By the time Flacco was ready to play again, the Ravens had a clear path to the playoffs, and Jackson was the most obvious reason. Harbaugh made the unsentimental decision to stick with what was working.
“It’s not easy standing on that sideline, knowing that you have no hand in what’s going on,” Flacco said at the time. “But … you have to be a professional about it.”
Perhaps because of the way Flacco and Jackson conducted themselves, teammates never felt they had to choose a camp.
“They were both extreme pros about it,” tight end Nick Boyle said. “Stuff like that happens all around the NFL, and a lot of times, it’s a huge media thing, a huge turmoil thing within the locker room. But Joe handled it awesomely, Lamar handled it awesomely, and I think they still have a great relationship.”
Cornerback Marlon Humphrey noted that even though the transition happened just four years ago, it feels like a lifetime in NFL terms (only 12 current Ravens were on the roster in 2018). “I kind of remember it happening seamlessly,” he said. “I think Joe got hurt, so it was kind of an injury thing, and then Lamar started winning all these games and we were just riding behind him. … I just remember it being a little weird, because when I got here, Joe was the QB, Super Bowl MVP, had done a lot. So, it was interesting in that point, but as far as how it went, I thought both guys handled it really well.”
The Ravens have not looked back. They finished with the league’s best record in Jackson’s first full season as the starter, and he was named Most Valuable Player, an individual honor Flacco never came close to winning. They made the playoffs again in 2020 and held the AFC’s top seed last season before injuries, including one to Jackson’s ankle, dismantled them.
Flacco did not fare as well, going 2-6 in one partial season as a starter for the Denver Broncos before returning to the East Coast as a seasoned backup for the Jets, who are hoping 2021 first-round pick Zach Wilson is their quarterback of the future. At 37, with the end of his career likely drawing near, Flacco is the same steady presence.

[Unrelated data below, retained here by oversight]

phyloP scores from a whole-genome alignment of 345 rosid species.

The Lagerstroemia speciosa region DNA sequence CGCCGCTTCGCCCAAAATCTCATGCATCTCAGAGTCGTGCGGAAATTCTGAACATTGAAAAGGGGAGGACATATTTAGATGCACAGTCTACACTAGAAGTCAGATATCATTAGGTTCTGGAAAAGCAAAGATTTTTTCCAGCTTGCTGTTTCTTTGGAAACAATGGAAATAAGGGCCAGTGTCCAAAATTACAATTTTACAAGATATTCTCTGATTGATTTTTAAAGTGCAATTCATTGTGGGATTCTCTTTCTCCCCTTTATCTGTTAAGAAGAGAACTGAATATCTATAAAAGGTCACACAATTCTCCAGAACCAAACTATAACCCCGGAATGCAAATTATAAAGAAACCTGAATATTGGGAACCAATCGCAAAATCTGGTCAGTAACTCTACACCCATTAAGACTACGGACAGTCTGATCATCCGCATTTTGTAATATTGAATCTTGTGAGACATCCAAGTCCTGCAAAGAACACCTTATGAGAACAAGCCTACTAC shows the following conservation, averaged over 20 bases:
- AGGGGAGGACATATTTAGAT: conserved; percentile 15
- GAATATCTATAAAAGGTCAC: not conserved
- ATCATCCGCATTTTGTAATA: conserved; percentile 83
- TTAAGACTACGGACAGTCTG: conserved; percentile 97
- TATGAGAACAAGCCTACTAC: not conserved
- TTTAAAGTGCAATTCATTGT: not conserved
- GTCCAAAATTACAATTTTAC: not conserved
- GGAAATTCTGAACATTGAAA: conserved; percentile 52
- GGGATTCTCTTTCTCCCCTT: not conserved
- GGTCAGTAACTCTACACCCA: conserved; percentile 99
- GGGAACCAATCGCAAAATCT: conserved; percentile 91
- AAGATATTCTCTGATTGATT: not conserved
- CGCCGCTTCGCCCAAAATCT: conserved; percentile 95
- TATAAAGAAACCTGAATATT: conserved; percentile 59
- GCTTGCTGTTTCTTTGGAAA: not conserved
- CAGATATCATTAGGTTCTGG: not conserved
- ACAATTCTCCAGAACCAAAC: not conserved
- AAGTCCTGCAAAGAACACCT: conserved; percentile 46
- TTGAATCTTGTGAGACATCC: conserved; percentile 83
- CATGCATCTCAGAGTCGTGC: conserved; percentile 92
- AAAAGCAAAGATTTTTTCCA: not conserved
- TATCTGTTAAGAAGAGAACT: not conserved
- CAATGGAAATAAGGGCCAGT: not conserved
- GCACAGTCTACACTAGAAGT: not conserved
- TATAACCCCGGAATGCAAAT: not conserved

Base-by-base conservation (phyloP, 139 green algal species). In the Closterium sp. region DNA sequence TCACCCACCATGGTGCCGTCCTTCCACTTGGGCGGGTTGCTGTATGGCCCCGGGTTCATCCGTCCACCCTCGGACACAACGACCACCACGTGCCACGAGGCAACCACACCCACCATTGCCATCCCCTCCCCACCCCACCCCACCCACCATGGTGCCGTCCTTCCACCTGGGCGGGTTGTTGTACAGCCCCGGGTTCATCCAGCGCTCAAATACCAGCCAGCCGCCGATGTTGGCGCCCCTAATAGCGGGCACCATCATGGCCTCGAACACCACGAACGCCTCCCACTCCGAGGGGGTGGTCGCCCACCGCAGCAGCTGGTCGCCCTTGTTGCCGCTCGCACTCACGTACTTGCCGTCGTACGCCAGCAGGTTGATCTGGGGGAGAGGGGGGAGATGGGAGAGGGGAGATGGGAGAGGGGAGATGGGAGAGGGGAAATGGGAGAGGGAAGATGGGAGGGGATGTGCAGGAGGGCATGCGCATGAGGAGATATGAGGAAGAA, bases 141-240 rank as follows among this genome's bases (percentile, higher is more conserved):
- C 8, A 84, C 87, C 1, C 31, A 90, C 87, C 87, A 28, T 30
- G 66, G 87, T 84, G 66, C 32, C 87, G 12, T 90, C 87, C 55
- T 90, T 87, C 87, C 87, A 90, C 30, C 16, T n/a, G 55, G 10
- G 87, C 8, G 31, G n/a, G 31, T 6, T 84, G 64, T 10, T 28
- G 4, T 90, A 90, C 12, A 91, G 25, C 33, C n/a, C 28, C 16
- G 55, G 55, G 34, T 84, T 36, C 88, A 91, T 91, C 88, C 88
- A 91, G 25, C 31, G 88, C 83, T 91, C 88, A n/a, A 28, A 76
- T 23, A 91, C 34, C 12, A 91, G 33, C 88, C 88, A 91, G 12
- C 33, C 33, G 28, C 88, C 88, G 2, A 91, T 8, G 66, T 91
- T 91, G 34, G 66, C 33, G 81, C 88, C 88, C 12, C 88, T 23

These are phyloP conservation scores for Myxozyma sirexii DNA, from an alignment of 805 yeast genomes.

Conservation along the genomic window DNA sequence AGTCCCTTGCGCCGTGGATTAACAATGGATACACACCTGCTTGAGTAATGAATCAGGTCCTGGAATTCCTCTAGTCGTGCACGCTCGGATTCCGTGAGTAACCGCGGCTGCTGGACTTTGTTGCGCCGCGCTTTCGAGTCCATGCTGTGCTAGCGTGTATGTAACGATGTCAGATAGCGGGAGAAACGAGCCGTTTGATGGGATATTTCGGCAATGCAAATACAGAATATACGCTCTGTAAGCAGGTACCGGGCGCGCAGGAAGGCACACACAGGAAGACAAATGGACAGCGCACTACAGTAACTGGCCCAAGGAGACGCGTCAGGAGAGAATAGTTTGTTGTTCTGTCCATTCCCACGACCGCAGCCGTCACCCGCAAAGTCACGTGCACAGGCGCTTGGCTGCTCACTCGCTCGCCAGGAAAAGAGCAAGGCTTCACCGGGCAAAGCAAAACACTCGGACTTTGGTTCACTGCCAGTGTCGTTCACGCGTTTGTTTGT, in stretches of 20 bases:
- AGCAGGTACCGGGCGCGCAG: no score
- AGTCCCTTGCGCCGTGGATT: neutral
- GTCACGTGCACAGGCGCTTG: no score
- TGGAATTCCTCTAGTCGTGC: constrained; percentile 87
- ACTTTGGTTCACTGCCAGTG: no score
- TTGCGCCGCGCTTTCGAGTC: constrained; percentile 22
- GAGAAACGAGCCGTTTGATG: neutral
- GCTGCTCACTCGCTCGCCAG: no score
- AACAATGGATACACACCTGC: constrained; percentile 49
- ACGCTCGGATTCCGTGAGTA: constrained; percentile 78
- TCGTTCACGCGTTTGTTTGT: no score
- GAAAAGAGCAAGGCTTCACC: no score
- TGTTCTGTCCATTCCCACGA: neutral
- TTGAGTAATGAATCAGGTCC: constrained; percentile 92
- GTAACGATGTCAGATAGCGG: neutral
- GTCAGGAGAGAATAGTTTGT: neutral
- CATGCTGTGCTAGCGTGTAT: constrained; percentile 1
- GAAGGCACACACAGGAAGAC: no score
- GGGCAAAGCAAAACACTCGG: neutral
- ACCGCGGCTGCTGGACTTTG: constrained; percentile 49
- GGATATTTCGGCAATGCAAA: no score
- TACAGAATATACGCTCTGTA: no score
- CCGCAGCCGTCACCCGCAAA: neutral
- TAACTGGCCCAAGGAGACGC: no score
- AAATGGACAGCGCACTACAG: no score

“He’s been the same since the day I met him,” Jets coach Robert Saleh said on a conference call with Baltimore reporters. “I’m sure you guys are familiar with his personality; he’s very even-keeled, same guy every single day, does a great job in preparation, very likable in the locker room, and he’s just been a very calming force, if you will, just running the offense.”
What do Flacco and Jackson, the principals in the drama (or non-drama) of 2018, think of each other now?
“He meant a lot [to me],” Jackson said. “Playing with a Super Bowl quarterback, seeing what he did on the field, stuff like that, how he took apart the game, took apart practice and stuff like that. Seeing him sling the ball from one side of the field to the next side of the field, from our 20 [-yard line] to the opposite opponent’s 20 [-yard line] … It was ridiculous. It will be great seeing him.”
In a classic narrative twist, Jackson is now in the position Flacco was entering the 2012 season, playing on the last year of his rookie contract with no extension signed and a potentially elite team on his shoulders. That scenario led to Flacco’s defining achievement: a flawless run through the playoffs capped by his MVP performance in Super Bowl XLVII and a record contract soon after.
Flacco laughed recently on the Jets’ official podcast when former teammate Bart Scott suggested Jackson might “harness his inner Joe Flacco” by betting on himself. But he does not expect to talk contract when they see each other Sunday.
“I’m sure that will not come up,” he said. “Lamar’s a good kid, and I’m sure he’ll be worried about just playing the football game.”